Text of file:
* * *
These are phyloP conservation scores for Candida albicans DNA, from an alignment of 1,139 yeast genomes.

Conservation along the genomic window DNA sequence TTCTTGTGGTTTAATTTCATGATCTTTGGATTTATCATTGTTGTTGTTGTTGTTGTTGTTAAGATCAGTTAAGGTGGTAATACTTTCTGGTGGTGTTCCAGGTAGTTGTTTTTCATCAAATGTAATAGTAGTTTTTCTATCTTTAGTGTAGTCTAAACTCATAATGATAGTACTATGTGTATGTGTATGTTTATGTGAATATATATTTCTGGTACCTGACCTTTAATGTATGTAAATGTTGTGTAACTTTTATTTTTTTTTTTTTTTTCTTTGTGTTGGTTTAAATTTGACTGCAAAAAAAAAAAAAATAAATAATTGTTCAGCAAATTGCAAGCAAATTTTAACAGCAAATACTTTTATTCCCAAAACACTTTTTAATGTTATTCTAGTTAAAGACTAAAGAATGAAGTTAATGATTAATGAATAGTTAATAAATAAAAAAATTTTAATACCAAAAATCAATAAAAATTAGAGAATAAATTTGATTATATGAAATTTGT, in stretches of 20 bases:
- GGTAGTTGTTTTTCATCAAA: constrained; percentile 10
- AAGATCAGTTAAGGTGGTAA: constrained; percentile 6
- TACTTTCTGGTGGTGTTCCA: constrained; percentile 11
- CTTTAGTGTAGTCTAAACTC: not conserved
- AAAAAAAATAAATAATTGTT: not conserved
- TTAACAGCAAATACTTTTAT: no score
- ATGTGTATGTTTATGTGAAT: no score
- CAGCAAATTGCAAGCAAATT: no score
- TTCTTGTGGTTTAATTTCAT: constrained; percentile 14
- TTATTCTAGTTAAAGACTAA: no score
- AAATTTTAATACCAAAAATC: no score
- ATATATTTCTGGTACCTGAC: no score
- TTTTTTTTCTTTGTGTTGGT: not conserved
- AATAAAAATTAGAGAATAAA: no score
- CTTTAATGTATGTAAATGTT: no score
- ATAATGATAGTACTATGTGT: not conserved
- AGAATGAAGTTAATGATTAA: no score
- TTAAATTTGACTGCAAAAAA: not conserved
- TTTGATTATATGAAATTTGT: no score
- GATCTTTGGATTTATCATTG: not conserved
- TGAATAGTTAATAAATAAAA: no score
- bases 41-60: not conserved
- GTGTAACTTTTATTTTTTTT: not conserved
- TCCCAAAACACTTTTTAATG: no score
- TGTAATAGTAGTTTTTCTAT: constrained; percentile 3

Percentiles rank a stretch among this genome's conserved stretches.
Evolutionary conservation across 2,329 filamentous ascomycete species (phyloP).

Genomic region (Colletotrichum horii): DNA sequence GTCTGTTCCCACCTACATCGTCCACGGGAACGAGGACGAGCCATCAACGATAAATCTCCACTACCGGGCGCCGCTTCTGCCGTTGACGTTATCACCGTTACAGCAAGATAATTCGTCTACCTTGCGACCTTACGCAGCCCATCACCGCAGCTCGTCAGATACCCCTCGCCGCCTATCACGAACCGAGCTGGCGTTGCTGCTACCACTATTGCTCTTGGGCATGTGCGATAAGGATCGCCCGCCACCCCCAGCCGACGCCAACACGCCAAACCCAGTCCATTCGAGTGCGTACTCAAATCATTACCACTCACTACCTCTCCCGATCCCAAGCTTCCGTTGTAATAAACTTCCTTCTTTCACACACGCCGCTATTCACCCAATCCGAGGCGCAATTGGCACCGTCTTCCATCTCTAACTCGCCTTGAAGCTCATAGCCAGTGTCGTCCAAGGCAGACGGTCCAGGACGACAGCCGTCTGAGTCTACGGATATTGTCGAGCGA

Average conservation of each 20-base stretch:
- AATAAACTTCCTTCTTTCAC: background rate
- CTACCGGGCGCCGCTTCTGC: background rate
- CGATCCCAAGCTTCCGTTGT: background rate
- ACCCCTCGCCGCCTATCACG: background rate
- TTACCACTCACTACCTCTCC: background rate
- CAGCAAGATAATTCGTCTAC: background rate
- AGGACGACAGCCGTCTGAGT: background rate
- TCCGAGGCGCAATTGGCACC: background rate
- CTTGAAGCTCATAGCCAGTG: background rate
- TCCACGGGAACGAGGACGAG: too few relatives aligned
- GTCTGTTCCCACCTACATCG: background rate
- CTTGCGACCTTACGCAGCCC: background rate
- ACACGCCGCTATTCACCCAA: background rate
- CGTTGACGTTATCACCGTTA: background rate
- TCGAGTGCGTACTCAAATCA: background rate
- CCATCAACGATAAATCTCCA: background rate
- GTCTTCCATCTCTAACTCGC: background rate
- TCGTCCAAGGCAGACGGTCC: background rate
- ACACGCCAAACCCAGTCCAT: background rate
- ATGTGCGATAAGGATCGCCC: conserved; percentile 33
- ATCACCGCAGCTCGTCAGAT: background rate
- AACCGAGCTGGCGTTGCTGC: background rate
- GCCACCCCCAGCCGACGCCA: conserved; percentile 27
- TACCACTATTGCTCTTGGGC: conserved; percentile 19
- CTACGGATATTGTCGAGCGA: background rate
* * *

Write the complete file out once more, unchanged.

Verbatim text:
These are phyloP conservation scores for Candida albicans DNA, from an alignment of 1,139 yeast genomes.

Conservation along the genomic window DNA sequence TTCTTGTGGTTTAATTTCATGATCTTTGGATTTATCATTGTTGTTGTTGTTGTTGTTGTTAAGATCAGTTAAGGTGGTAATACTTTCTGGTGGTGTTCCAGGTAGTTGTTTTTCATCAAATGTAATAGTAGTTTTTCTATCTTTAGTGTAGTCTAAACTCATAATGATAGTACTATGTGTATGTGTATGTTTATGTGAATATATATTTCTGGTACCTGACCTTTAATGTATGTAAATGTTGTGTAACTTTTATTTTTTTTTTTTTTTTCTTTGTGTTGGTTTAAATTTGACTGCAAAAAAAAAAAAAATAAATAATTGTTCAGCAAATTGCAAGCAAATTTTAACAGCAAATACTTTTATTCCCAAAACACTTTTTAATGTTATTCTAGTTAAAGACTAAAGAATGAAGTTAATGATTAATGAATAGTTAATAAATAAAAAAATTTTAATACCAAAAATCAATAAAAATTAGAGAATAAATTTGATTATATGAAATTTGT, in stretches of 20 bases:
- GGTAGTTGTTTTTCATCAAA: constrained; percentile 10
- AAGATCAGTTAAGGTGGTAA: constrained; percentile 6
- TACTTTCTGGTGGTGTTCCA: constrained; percentile 11
- CTTTAGTGTAGTCTAAACTC: not conserved
- AAAAAAAATAAATAATTGTT: not conserved
- TTAACAGCAAATACTTTTAT: no score
- ATGTGTATGTTTATGTGAAT: no score
- CAGCAAATTGCAAGCAAATT: no score
- TTCTTGTGGTTTAATTTCAT: constrained; percentile 14
- TTATTCTAGTTAAAGACTAA: no score
- AAATTTTAATACCAAAAATC: no score
- ATATATTTCTGGTACCTGAC: no score
- TTTTTTTTCTTTGTGTTGGT: not conserved
- AATAAAAATTAGAGAATAAA: no score
- CTTTAATGTATGTAAATGTT: no score
- ATAATGATAGTACTATGTGT: not conserved
- AGAATGAAGTTAATGATTAA: no score
- TTAAATTTGACTGCAAAAAA: not conserved
- TTTGATTATATGAAATTTGT: no score
- GATCTTTGGATTTATCATTG: not conserved
- TGAATAGTTAATAAATAAAA: no score
- bases 41-60: not conserved
- GTGTAACTTTTATTTTTTTT: not conserved
- TCCCAAAACACTTTTTAATG: no score
- TGTAATAGTAGTTTTTCTAT: constrained; percentile 3

Percentiles rank a stretch among this genome's conserved stretches.
Evolutionary conservation across 2,329 filamentous ascomycete species (phyloP).

Genomic region (Colletotrichum horii): DNA sequence GTCTGTTCCCACCTACATCGTCCACGGGAACGAGGACGAGCCATCAACGATAAATCTCCACTACCGGGCGCCGCTTCTGCCGTTGACGTTATCACCGTTACAGCAAGATAATTCGTCTACCTTGCGACCTTACGCAGCCCATCACCGCAGCTCGTCAGATACCCCTCGCCGCCTATCACGAACCGAGCTGGCGTTGCTGCTACCACTATTGCTCTTGGGCATGTGCGATAAGGATCGCCCGCCACCCCCAGCCGACGCCAACACGCCAAACCCAGTCCATTCGAGTGCGTACTCAAATCATTACCACTCACTACCTCTCCCGATCCCAAGCTTCCGTTGTAATAAACTTCCTTCTTTCACACACGCCGCTATTCACCCAATCCGAGGCGCAATTGGCACCGTCTTCCATCTCTAACTCGCCTTGAAGCTCATAGCCAGTGTCGTCCAAGGCAGACGGTCCAGGACGACAGCCGTCTGAGTCTACGGATATTGTCGAGCGA

Average conservation of each 20-base stretch:
- AATAAACTTCCTTCTTTCAC: background rate
- CTACCGGGCGCCGCTTCTGC: background rate
- CGATCCCAAGCTTCCGTTGT: background rate
- ACCCCTCGCCGCCTATCACG: background rate
- TTACCACTCACTACCTCTCC: background rate
- CAGCAAGATAATTCGTCTAC: background rate
- AGGACGACAGCCGTCTGAGT: background rate
- TCCGAGGCGCAATTGGCACC: background rate
- CTTGAAGCTCATAGCCAGTG: background rate
- TCCACGGGAACGAGGACGAG: too few relatives aligned
- GTCTGTTCCCACCTACATCG: background rate
- CTTGCGACCTTACGCAGCCC: background rate
- ACACGCCGCTATTCACCCAA: background rate
- CGTTGACGTTATCACCGTTA: background rate
- TCGAGTGCGTACTCAAATCA: background rate
- CCATCAACGATAAATCTCCA: background rate
- GTCTTCCATCTCTAACTCGC: background rate
- TCGTCCAAGGCAGACGGTCC: background rate
- ACACGCCAAACCCAGTCCAT: background rate
- ATGTGCGATAAGGATCGCCC: conserved; percentile 33
- ATCACCGCAGCTCGTCAGAT: background rate
- AACCGAGCTGGCGTTGCTGC: background rate
- GCCACCCCCAGCCGACGCCA: conserved; percentile 27
- TACCACTATTGCTCTTGGGC: conserved; percentile 19
- CTACGGATATTGTCGAGCGA: background rate